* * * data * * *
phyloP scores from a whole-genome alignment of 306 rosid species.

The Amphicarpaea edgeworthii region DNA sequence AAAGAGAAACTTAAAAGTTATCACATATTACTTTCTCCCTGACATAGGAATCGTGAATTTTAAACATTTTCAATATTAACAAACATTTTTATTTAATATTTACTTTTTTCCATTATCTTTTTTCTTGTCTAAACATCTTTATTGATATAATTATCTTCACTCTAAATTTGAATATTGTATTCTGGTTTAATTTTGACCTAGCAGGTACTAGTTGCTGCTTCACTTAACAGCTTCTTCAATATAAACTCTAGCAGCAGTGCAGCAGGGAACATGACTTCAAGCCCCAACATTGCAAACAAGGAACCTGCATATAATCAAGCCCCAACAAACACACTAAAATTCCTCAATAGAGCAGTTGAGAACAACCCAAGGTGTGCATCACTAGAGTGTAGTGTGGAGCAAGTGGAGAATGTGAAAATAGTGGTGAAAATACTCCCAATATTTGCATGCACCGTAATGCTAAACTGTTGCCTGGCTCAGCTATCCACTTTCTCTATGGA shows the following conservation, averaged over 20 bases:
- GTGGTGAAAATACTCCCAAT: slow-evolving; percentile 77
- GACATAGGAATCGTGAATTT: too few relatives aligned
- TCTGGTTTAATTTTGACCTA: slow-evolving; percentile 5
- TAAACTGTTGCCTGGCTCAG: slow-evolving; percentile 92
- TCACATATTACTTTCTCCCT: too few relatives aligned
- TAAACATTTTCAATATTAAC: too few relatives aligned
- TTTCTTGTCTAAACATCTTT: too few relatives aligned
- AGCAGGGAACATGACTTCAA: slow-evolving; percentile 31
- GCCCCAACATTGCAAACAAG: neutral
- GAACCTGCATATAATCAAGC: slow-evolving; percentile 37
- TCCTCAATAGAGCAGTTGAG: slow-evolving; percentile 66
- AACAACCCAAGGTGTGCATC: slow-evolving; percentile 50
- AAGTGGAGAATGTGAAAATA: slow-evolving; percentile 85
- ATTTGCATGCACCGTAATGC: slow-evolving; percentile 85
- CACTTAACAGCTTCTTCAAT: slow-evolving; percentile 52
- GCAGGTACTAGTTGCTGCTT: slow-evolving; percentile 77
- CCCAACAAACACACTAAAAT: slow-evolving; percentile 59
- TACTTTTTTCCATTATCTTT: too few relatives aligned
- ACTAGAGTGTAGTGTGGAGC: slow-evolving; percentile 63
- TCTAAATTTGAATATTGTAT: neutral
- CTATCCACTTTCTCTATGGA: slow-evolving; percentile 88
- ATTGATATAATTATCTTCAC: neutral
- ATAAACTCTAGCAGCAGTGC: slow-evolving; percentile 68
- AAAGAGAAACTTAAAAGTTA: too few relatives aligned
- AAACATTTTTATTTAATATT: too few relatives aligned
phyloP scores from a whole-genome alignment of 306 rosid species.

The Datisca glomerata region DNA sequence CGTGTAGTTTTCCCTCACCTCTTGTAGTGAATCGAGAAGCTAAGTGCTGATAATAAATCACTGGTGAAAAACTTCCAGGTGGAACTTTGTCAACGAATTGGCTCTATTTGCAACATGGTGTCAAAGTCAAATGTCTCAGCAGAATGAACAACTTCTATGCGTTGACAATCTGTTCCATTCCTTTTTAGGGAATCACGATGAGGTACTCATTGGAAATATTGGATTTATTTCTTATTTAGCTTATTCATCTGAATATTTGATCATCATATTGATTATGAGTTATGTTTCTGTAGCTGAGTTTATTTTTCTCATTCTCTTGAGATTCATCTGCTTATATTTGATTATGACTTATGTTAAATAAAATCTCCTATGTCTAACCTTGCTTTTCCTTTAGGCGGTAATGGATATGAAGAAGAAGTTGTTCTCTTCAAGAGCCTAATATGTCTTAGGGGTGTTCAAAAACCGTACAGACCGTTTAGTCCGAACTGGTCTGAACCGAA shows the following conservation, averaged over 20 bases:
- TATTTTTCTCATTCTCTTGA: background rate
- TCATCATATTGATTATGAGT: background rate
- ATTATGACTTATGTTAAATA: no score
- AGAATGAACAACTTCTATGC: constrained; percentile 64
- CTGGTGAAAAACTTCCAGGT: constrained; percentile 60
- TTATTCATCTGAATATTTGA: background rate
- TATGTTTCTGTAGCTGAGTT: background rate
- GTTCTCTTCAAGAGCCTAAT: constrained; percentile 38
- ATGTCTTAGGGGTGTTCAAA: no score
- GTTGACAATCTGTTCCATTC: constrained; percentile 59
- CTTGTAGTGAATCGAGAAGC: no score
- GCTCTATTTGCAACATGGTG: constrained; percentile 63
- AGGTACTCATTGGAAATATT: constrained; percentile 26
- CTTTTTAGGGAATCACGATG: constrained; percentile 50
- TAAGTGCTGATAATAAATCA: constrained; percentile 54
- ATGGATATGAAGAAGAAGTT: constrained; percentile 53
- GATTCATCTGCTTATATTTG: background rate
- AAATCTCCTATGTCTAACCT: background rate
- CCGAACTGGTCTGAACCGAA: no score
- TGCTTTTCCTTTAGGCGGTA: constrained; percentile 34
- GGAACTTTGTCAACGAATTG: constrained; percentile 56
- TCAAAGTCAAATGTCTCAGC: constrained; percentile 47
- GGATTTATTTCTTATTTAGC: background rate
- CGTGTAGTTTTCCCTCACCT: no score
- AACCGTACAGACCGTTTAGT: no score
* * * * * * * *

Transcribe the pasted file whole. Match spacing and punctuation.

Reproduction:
phyloP scores from a whole-genome alignment of 306 rosid species.

The Amphicarpaea edgeworthii region DNA sequence AAAGAGAAACTTAAAAGTTATCACATATTACTTTCTCCCTGACATAGGAATCGTGAATTTTAAACATTTTCAATATTAACAAACATTTTTATTTAATATTTACTTTTTTCCATTATCTTTTTTCTTGTCTAAACATCTTTATTGATATAATTATCTTCACTCTAAATTTGAATATTGTATTCTGGTTTAATTTTGACCTAGCAGGTACTAGTTGCTGCTTCACTTAACAGCTTCTTCAATATAAACTCTAGCAGCAGTGCAGCAGGGAACATGACTTCAAGCCCCAACATTGCAAACAAGGAACCTGCATATAATCAAGCCCCAACAAACACACTAAAATTCCTCAATAGAGCAGTTGAGAACAACCCAAGGTGTGCATCACTAGAGTGTAGTGTGGAGCAAGTGGAGAATGTGAAAATAGTGGTGAAAATACTCCCAATATTTGCATGCACCGTAATGCTAAACTGTTGCCTGGCTCAGCTATCCACTTTCTCTATGGA shows the following conservation, averaged over 20 bases:
- GTGGTGAAAATACTCCCAAT: slow-evolving; percentile 77
- GACATAGGAATCGTGAATTT: too few relatives aligned
- TCTGGTTTAATTTTGACCTA: slow-evolving; percentile 5
- TAAACTGTTGCCTGGCTCAG: slow-evolving; percentile 92
- TCACATATTACTTTCTCCCT: too few relatives aligned
- TAAACATTTTCAATATTAAC: too few relatives aligned
- TTTCTTGTCTAAACATCTTT: too few relatives aligned
- AGCAGGGAACATGACTTCAA: slow-evolving; percentile 31
- GCCCCAACATTGCAAACAAG: neutral
- GAACCTGCATATAATCAAGC: slow-evolving; percentile 37
- TCCTCAATAGAGCAGTTGAG: slow-evolving; percentile 66
- AACAACCCAAGGTGTGCATC: slow-evolving; percentile 50
- AAGTGGAGAATGTGAAAATA: slow-evolving; percentile 85
- ATTTGCATGCACCGTAATGC: slow-evolving; percentile 85
- CACTTAACAGCTTCTTCAAT: slow-evolving; percentile 52
- GCAGGTACTAGTTGCTGCTT: slow-evolving; percentile 77
- CCCAACAAACACACTAAAAT: slow-evolving; percentile 59
- TACTTTTTTCCATTATCTTT: too few relatives aligned
- ACTAGAGTGTAGTGTGGAGC: slow-evolving; percentile 63
- TCTAAATTTGAATATTGTAT: neutral
- CTATCCACTTTCTCTATGGA: slow-evolving; percentile 88
- ATTGATATAATTATCTTCAC: neutral
- ATAAACTCTAGCAGCAGTGC: slow-evolving; percentile 68
- AAAGAGAAACTTAAAAGTTA: too few relatives aligned
- AAACATTTTTATTTAATATT: too few relatives aligned
phyloP scores from a whole-genome alignment of 306 rosid species.

The Datisca glomerata region DNA sequence CGTGTAGTTTTCCCTCACCTCTTGTAGTGAATCGAGAAGCTAAGTGCTGATAATAAATCACTGGTGAAAAACTTCCAGGTGGAACTTTGTCAACGAATTGGCTCTATTTGCAACATGGTGTCAAAGTCAAATGTCTCAGCAGAATGAACAACTTCTATGCGTTGACAATCTGTTCCATTCCTTTTTAGGGAATCACGATGAGGTACTCATTGGAAATATTGGATTTATTTCTTATTTAGCTTATTCATCTGAATATTTGATCATCATATTGATTATGAGTTATGTTTCTGTAGCTGAGTTTATTTTTCTCATTCTCTTGAGATTCATCTGCTTATATTTGATTATGACTTATGTTAAATAAAATCTCCTATGTCTAACCTTGCTTTTCCTTTAGGCGGTAATGGATATGAAGAAGAAGTTGTTCTCTTCAAGAGCCTAATATGTCTTAGGGGTGTTCAAAAACCGTACAGACCGTTTAGTCCGAACTGGTCTGAACCGAA shows the following conservation, averaged over 20 bases:
- TATTTTTCTCATTCTCTTGA: background rate
- TCATCATATTGATTATGAGT: background rate
- ATTATGACTTATGTTAAATA: no score
- AGAATGAACAACTTCTATGC: constrained; percentile 64
- CTGGTGAAAAACTTCCAGGT: constrained; percentile 60
- TTATTCATCTGAATATTTGA: background rate
- TATGTTTCTGTAGCTGAGTT: background rate
- GTTCTCTTCAAGAGCCTAAT: constrained; percentile 38
- ATGTCTTAGGGGTGTTCAAA: no score
- GTTGACAATCTGTTCCATTC: constrained; percentile 59
- CTTGTAGTGAATCGAGAAGC: no score
- GCTCTATTTGCAACATGGTG: constrained; percentile 63
- AGGTACTCATTGGAAATATT: constrained; percentile 26
- CTTTTTAGGGAATCACGATG: constrained; percentile 50
- TAAGTGCTGATAATAAATCA: constrained; percentile 54
- ATGGATATGAAGAAGAAGTT: constrained; percentile 53
- GATTCATCTGCTTATATTTG: background rate
- AAATCTCCTATGTCTAACCT: background rate
- CCGAACTGGTCTGAACCGAA: no score
- TGCTTTTCCTTTAGGCGGTA: constrained; percentile 34
- GGAACTTTGTCAACGAATTG: constrained; percentile 56
- TCAAAGTCAAATGTCTCAGC: constrained; percentile 47
- GGATTTATTTCTTATTTAGC: background rate
- CGTGTAGTTTTCCCTCACCT: no score
- AACCGTACAGACCGTTTAGT: no score